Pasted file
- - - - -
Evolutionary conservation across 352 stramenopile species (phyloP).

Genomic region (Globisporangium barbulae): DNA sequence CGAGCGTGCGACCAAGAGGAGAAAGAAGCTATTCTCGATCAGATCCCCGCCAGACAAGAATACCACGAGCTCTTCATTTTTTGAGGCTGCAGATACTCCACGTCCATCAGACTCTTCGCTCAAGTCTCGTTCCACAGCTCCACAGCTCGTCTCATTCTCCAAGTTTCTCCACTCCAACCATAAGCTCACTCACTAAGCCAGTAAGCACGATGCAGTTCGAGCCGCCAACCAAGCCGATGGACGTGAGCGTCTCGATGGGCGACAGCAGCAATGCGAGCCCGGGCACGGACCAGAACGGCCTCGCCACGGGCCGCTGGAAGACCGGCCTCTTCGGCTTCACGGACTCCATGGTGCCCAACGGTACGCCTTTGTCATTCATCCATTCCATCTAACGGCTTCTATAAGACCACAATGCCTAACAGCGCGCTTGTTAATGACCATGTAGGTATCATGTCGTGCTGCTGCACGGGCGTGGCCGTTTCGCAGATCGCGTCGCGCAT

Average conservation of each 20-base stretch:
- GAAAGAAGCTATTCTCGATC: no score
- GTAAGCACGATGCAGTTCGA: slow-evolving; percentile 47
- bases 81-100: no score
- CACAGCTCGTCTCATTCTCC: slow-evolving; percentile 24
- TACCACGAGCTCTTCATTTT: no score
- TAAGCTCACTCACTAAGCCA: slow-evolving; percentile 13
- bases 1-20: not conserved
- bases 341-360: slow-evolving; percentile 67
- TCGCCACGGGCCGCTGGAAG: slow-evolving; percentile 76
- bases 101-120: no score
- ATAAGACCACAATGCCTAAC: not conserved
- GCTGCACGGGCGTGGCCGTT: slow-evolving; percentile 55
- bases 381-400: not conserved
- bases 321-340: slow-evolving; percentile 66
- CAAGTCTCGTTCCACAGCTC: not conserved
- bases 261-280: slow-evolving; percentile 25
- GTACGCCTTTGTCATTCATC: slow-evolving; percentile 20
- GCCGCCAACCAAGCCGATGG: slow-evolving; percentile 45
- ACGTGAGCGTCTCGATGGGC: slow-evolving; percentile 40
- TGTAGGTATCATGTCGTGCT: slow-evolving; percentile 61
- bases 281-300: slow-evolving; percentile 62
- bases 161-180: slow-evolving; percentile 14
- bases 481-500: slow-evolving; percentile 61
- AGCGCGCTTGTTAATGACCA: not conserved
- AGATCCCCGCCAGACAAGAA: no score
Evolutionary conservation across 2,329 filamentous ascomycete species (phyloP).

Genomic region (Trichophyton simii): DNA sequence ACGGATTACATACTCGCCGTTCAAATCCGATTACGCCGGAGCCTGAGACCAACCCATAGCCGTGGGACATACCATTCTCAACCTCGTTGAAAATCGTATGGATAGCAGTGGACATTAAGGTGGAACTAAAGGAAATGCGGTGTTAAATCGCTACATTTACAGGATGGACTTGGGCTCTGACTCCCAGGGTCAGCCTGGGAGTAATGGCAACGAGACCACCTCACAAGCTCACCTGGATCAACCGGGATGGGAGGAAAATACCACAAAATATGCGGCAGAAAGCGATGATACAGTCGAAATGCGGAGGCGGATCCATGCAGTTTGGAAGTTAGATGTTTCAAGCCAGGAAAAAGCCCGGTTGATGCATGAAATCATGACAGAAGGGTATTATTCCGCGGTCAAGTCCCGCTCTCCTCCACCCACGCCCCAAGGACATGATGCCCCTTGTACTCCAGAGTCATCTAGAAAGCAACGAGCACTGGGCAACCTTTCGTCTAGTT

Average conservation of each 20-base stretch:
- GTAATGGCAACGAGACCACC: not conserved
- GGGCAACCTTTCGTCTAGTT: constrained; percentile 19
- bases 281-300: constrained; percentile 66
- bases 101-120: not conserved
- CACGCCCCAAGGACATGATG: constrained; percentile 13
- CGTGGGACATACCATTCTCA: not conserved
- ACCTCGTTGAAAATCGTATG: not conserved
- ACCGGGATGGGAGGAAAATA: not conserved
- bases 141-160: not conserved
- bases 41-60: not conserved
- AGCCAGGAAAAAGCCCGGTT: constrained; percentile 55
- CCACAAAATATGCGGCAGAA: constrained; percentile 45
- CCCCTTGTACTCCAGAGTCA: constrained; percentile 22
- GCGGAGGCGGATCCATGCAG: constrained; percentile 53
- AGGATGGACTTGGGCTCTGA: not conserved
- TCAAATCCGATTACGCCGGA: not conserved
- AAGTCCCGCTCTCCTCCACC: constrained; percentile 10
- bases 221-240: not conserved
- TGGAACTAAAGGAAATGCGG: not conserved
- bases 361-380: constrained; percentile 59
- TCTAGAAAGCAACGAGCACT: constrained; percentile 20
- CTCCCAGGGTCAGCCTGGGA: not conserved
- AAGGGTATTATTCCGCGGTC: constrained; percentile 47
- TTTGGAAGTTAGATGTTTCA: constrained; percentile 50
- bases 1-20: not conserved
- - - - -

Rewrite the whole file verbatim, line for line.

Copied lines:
Evolutionary conservation across 352 stramenopile species (phyloP).

Genomic region (Globisporangium barbulae): DNA sequence CGAGCGTGCGACCAAGAGGAGAAAGAAGCTATTCTCGATCAGATCCCCGCCAGACAAGAATACCACGAGCTCTTCATTTTTTGAGGCTGCAGATACTCCACGTCCATCAGACTCTTCGCTCAAGTCTCGTTCCACAGCTCCACAGCTCGTCTCATTCTCCAAGTTTCTCCACTCCAACCATAAGCTCACTCACTAAGCCAGTAAGCACGATGCAGTTCGAGCCGCCAACCAAGCCGATGGACGTGAGCGTCTCGATGGGCGACAGCAGCAATGCGAGCCCGGGCACGGACCAGAACGGCCTCGCCACGGGCCGCTGGAAGACCGGCCTCTTCGGCTTCACGGACTCCATGGTGCCCAACGGTACGCCTTTGTCATTCATCCATTCCATCTAACGGCTTCTATAAGACCACAATGCCTAACAGCGCGCTTGTTAATGACCATGTAGGTATCATGTCGTGCTGCTGCACGGGCGTGGCCGTTTCGCAGATCGCGTCGCGCAT

Average conservation of each 20-base stretch:
- GAAAGAAGCTATTCTCGATC: no score
- GTAAGCACGATGCAGTTCGA: slow-evolving; percentile 47
- bases 81-100: no score
- CACAGCTCGTCTCATTCTCC: slow-evolving; percentile 24
- TACCACGAGCTCTTCATTTT: no score
- TAAGCTCACTCACTAAGCCA: slow-evolving; percentile 13
- bases 1-20: not conserved
- bases 341-360: slow-evolving; percentile 67
- TCGCCACGGGCCGCTGGAAG: slow-evolving; percentile 76
- bases 101-120: no score
- ATAAGACCACAATGCCTAAC: not conserved
- GCTGCACGGGCGTGGCCGTT: slow-evolving; percentile 55
- bases 381-400: not conserved
- bases 321-340: slow-evolving; percentile 66
- CAAGTCTCGTTCCACAGCTC: not conserved
- bases 261-280: slow-evolving; percentile 25
- GTACGCCTTTGTCATTCATC: slow-evolving; percentile 20
- GCCGCCAACCAAGCCGATGG: slow-evolving; percentile 45
- ACGTGAGCGTCTCGATGGGC: slow-evolving; percentile 40
- TGTAGGTATCATGTCGTGCT: slow-evolving; percentile 61
- bases 281-300: slow-evolving; percentile 62
- bases 161-180: slow-evolving; percentile 14
- bases 481-500: slow-evolving; percentile 61
- AGCGCGCTTGTTAATGACCA: not conserved
- AGATCCCCGCCAGACAAGAA: no score
Evolutionary conservation across 2,329 filamentous ascomycete species (phyloP).

Genomic region (Trichophyton simii): DNA sequence ACGGATTACATACTCGCCGTTCAAATCCGATTACGCCGGAGCCTGAGACCAACCCATAGCCGTGGGACATACCATTCTCAACCTCGTTGAAAATCGTATGGATAGCAGTGGACATTAAGGTGGAACTAAAGGAAATGCGGTGTTAAATCGCTACATTTACAGGATGGACTTGGGCTCTGACTCCCAGGGTCAGCCTGGGAGTAATGGCAACGAGACCACCTCACAAGCTCACCTGGATCAACCGGGATGGGAGGAAAATACCACAAAATATGCGGCAGAAAGCGATGATACAGTCGAAATGCGGAGGCGGATCCATGCAGTTTGGAAGTTAGATGTTTCAAGCCAGGAAAAAGCCCGGTTGATGCATGAAATCATGACAGAAGGGTATTATTCCGCGGTCAAGTCCCGCTCTCCTCCACCCACGCCCCAAGGACATGATGCCCCTTGTACTCCAGAGTCATCTAGAAAGCAACGAGCACTGGGCAACCTTTCGTCTAGTT

Average conservation of each 20-base stretch:
- GTAATGGCAACGAGACCACC: not conserved
- GGGCAACCTTTCGTCTAGTT: constrained; percentile 19
- bases 281-300: constrained; percentile 66
- bases 101-120: not conserved
- CACGCCCCAAGGACATGATG: constrained; percentile 13
- CGTGGGACATACCATTCTCA: not conserved
- ACCTCGTTGAAAATCGTATG: not conserved
- ACCGGGATGGGAGGAAAATA: not conserved
- bases 141-160: not conserved
- bases 41-60: not conserved
- AGCCAGGAAAAAGCCCGGTT: constrained; percentile 55
- CCACAAAATATGCGGCAGAA: constrained; percentile 45
- CCCCTTGTACTCCAGAGTCA: constrained; percentile 22
- GCGGAGGCGGATCCATGCAG: constrained; percentile 53
- AGGATGGACTTGGGCTCTGA: not conserved
- TCAAATCCGATTACGCCGGA: not conserved
- AAGTCCCGCTCTCCTCCACC: constrained; percentile 10
- bases 221-240: not conserved
- TGGAACTAAAGGAAATGCGG: not conserved
- bases 361-380: constrained; percentile 59
- TCTAGAAAGCAACGAGCACT: constrained; percentile 20
- CTCCCAGGGTCAGCCTGGGA: not conserved
- AAGGGTATTATTCCGCGGTC: constrained; percentile 47
- TTTGGAAGTTAGATGTTTCA: constrained; percentile 50
- bases 1-20: not conserved